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Hand-Held Imager Could Broaden Use of AOSLO

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Researchers at Duke University have miniaturized adaptive optics (AO) technology to develop a portable hand-held ophthalmology device that can image individual photoreceptors in the eye at high resolution. The new instrument could allow improved diagnosis of eye diseases to a larger population and enable early detection of brain-related diseases and trauma.

To image photoreceptors, doctors commonly use an AO scanning laser ophthalmoscope (AOSLO). Current-generation AOSLOs have a large footprint and are limited to imaging patients who are able to sit upright and fix their gaze for several minutes.

Handheld portable adaptive optics scanning laser ophthalmoscope, Duke University.
A new hand-held ophthalmology instrument allows imaging of photoreceptors in the eyes of young children, as pictured here. It could help to improve the diagnosis of eye diseases and eventually find use in early detection of brain-related diseases and trauma. Courtesy of Theodore DuBose, Duke University.

To shrink the size, weight, and cost of the AOSLO and extend its application, researchers designed what they believe to be the first portable hand-held AOSLO (HAOSLO) system. The team transformed the AOSLO into a hand-held probe by improving its optical signal processing and mechanical designs. This included development of a new algorithm that replaces the AOSLO’s large wavefront sensing system.

“Other researchers have shown that the wavefront sensor can be replaced by an algorithm, but these algorithms haven't been fast enough to be used in a hand-held device," said researcher Theodore DuBose. “The algorithm we developed is much faster than previously used techniques and just as accurate.”

Wavefront sensing is used in the AOSLO to detect light distortion caused by the eye, and a deformable mirror is used to compensate for the detected light distortion, leading to clearer images. In place of a bulky mirror, the researchers incorporated a commercially available MEMS-based deformable mirror measuring just 10.5 mm in diameter into their design.

The new system measures just 4 in. × 2 in. × 5.5 in. and weighs less than half a pound.

Handheld portable adaptive optics scanning laser ophthalmoscope, Duke University.
The hand-held adaptive optics scanning laser ophthalmoscope weighs about the same as a large mobile phone. It can be used to image individual photoreceptors in people. Courtesy of Theodore DuBose, Duke University.

“The optical and mechanical design combined with our new algorithm made it possible to create the hand-held device,” said professor Joseph Izatt. "Adaptive optics systems are very sensitive to slight vibrations or motions, but we designed our system to be very stable. The optics stay aligned when the system is transported, and it can also compensate for hand motions during use."

HAOSLO was used to image the retinas of 12 healthy adult volunteers and two children under anesthesia. According to the researchers, the application of the system on a 31-month-old child represents the first use of AO to image photoreceptors in children.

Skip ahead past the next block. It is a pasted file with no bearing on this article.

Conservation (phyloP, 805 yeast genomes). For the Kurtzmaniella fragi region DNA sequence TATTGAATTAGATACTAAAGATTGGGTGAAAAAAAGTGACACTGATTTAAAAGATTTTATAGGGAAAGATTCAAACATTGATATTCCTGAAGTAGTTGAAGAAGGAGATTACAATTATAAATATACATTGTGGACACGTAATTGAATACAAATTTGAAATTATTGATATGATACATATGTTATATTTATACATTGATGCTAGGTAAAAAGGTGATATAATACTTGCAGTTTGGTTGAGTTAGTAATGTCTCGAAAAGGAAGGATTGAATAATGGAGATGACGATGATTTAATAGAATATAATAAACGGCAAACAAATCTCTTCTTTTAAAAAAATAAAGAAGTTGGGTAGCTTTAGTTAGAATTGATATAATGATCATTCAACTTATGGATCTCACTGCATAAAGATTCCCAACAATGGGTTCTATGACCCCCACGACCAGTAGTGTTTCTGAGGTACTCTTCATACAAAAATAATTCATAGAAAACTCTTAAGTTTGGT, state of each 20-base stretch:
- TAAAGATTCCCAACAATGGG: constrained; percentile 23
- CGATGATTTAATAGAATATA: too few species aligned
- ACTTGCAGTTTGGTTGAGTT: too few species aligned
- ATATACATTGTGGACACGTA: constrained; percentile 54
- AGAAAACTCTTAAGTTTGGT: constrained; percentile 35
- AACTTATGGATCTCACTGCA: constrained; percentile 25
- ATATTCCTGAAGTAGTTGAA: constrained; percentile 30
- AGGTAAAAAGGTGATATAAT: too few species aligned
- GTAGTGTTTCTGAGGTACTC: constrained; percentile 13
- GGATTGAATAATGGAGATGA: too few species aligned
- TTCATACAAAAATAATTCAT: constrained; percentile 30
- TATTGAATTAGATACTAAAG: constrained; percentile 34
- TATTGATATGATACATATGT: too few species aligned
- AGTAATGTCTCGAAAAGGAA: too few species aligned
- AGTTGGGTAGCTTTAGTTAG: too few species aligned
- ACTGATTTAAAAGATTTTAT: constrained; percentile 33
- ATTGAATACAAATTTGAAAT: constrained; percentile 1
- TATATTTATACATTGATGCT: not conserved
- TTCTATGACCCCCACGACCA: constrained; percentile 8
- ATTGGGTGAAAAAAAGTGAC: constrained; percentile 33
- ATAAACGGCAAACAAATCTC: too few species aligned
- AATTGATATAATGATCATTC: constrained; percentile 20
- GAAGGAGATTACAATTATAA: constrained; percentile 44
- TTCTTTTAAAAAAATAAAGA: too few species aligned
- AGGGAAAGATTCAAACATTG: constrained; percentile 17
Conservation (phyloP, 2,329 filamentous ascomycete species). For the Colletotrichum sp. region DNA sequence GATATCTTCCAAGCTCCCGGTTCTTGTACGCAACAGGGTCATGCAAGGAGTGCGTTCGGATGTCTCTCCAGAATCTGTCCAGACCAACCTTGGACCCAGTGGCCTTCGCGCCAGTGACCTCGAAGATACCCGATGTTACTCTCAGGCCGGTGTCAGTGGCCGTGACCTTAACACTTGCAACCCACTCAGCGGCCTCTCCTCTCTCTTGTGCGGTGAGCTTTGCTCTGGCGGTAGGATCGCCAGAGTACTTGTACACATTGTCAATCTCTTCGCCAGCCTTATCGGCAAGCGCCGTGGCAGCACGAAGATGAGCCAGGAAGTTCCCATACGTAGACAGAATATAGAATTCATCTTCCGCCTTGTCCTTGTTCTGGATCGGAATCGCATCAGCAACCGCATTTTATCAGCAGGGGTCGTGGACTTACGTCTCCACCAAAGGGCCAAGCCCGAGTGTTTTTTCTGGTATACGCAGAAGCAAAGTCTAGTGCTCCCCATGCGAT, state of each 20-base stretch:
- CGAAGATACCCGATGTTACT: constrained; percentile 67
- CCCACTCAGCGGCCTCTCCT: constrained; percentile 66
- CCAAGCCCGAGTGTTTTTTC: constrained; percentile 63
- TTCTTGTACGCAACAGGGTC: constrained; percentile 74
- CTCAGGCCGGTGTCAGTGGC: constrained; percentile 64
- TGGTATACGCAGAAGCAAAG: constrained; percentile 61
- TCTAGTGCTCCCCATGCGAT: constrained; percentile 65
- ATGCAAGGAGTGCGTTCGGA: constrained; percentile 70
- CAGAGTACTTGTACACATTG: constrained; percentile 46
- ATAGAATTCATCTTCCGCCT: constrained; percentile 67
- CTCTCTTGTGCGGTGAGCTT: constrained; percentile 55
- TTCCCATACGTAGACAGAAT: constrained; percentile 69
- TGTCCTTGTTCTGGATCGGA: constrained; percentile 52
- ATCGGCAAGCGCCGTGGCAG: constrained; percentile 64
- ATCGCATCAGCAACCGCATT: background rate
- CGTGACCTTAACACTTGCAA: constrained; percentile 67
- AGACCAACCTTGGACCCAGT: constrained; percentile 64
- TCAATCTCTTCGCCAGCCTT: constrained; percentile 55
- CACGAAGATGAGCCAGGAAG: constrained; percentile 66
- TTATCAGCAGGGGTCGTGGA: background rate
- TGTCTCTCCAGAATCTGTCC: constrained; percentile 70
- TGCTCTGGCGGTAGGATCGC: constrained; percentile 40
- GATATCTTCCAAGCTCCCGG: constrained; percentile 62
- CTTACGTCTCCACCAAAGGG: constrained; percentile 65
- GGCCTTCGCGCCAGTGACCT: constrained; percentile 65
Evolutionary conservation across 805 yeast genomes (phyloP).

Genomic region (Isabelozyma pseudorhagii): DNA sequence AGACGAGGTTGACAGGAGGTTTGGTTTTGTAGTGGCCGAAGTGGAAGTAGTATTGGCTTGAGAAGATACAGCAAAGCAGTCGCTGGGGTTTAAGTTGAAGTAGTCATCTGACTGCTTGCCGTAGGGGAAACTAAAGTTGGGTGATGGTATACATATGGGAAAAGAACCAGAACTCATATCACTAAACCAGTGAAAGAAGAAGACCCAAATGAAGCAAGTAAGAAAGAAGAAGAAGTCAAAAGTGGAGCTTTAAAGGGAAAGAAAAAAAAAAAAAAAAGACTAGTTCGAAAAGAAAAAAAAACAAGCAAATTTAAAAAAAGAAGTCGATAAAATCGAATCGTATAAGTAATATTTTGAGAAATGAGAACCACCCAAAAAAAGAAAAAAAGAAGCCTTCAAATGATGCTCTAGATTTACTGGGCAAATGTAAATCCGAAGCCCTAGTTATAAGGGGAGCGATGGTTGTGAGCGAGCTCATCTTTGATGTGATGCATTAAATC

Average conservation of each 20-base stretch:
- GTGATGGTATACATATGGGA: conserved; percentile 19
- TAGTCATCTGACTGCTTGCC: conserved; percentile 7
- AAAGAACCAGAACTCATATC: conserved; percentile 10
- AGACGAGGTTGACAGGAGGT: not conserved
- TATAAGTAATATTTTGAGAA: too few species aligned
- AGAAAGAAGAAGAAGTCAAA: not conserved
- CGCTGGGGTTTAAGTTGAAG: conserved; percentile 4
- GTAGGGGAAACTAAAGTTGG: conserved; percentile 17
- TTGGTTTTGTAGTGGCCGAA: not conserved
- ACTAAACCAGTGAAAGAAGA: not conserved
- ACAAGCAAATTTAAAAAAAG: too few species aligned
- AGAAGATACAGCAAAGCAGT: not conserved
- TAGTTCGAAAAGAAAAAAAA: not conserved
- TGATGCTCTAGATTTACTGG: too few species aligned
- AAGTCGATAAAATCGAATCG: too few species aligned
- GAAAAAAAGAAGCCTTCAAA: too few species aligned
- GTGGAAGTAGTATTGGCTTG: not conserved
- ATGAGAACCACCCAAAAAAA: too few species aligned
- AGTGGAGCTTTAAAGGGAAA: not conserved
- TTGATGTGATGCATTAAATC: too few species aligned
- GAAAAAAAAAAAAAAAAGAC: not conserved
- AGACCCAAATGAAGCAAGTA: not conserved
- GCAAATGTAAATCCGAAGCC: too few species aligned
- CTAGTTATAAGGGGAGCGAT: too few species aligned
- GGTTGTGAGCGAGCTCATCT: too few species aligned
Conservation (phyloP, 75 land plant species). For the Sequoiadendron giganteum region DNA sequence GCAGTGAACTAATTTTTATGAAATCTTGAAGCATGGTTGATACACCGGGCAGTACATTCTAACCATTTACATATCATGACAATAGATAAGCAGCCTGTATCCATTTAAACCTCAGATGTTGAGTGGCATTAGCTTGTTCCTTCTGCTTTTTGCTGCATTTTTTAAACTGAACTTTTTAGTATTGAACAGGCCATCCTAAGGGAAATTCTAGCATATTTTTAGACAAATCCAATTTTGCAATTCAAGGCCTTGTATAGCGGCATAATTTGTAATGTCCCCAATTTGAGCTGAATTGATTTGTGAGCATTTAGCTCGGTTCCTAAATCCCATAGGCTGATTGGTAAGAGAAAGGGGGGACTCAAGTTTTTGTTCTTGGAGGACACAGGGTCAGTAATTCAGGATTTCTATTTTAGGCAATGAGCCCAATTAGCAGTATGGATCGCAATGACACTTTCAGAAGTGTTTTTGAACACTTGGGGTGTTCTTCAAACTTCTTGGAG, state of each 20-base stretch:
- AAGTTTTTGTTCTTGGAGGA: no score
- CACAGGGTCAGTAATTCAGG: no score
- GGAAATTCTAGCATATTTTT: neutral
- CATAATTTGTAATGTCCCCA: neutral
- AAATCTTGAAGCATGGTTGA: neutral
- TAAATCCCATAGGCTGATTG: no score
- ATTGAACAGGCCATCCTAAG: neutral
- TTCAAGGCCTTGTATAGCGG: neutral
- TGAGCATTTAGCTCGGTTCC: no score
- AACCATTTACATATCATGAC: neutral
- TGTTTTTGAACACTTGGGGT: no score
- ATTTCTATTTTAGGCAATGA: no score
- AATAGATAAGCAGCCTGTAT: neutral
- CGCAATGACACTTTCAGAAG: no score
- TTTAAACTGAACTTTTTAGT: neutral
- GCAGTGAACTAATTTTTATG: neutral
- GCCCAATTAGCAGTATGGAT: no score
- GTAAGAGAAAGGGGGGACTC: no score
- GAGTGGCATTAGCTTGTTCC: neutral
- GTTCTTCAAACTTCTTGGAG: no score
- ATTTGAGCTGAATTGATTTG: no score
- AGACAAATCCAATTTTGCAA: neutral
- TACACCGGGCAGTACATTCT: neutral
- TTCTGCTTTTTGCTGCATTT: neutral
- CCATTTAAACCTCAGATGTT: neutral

“Our new tool is fast and lightweight, so physicians can take it directly to their patients, and the probe allows us to collect images quickly, even if there is movement,” said professor Sina Farsiu. “These capabilities allow us to open up the pool of patients who could benefit from this technology.”

The system could be used on people who are in a reclined position as they undergo surgery, for example. It could also help doctors rapidly assess possible brain traumas, such as in football players coming off the field with head injuries. A noninvasive tool, the HAOSLO, like the AOSLO, provides a significantly higher resolution than an MRI.

Before the researchers prepare for large-scale clinical trials, they plan to incorporate additional imaging modes for detecting other diseases.

The team at Duke has made the optical and mechanical designs, algorithms, and control software for the new HAOSLO system available online free of cost, so that other scientists can adapt the new system for their scientific applications.

The research was published in Optica, a publication of OSA, The Optical Society (doi: 10.1364/OPTICA.5.001027).

Oct 2018
Acronym for profile resolution obtained by excitation. In its simplest form, probe involves the overlap of two counter-propagating laser pulses of appropriate wavelength, such that one pulse selectively populates a given excited state of the species of interest while the other measures the increase in absorption due to the increase in the degree of excitation.
adaptive optics
Optical components or assemblies whose performance is monitored and controlled so as to compensate for aberrations, static or dynamic perturbations such as thermal, mechanical and acoustical disturbances, or to adapt to changing conditions, needs or missions. The most familiar example is the "rubber mirror,'' whose surface shape, and thus reflective qualities, can be controlled by electromechanical means. See also active optics; phase conjugation.
The branch of medicine involved in the study of the anatomy, functions, diseases and treatments of the eye.
Research & TechnologyeducationAmericasimagingprobeHandheld Probeportable deviceopticsadaptive opticsophthalmologyBiophotonicsoptical designmedicinemedicaladaptive optics scanning laser ophthalmoscopephotoreceptorsBioScan

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